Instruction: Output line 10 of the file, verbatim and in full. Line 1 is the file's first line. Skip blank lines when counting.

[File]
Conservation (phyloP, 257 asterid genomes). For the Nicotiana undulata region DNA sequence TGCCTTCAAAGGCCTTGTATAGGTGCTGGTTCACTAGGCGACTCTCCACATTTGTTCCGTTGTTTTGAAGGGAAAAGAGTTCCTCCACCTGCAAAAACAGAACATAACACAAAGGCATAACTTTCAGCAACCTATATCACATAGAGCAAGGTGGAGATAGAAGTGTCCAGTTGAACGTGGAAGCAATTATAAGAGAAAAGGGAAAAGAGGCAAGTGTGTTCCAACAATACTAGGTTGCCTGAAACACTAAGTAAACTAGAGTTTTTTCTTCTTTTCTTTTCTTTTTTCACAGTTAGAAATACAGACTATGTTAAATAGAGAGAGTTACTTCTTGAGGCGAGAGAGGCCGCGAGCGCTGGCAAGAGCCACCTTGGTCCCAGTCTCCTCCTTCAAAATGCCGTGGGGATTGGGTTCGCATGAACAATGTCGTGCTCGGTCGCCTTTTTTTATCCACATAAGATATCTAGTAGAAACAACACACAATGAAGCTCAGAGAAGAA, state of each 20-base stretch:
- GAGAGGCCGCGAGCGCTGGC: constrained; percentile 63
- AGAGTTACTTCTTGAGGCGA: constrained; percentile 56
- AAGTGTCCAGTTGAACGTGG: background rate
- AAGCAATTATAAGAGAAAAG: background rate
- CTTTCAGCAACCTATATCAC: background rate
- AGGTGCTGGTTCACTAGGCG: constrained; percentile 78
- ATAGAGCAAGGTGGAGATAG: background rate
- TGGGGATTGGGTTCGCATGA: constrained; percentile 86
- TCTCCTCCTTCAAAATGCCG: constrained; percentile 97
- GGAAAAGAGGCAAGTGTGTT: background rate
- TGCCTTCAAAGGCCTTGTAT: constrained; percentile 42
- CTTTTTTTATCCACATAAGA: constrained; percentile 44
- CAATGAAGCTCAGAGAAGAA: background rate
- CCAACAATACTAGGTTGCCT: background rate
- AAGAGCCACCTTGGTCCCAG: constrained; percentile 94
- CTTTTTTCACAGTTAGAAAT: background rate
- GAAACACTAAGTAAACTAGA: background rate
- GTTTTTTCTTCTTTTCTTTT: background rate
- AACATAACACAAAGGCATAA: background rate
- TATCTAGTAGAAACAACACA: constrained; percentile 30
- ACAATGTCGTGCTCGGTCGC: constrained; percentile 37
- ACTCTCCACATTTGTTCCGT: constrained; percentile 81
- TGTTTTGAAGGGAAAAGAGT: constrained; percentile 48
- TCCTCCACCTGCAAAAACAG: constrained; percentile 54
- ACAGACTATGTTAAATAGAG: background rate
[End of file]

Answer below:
- TCTCCTCCTTCAAAATGCCG: constrained; percentile 97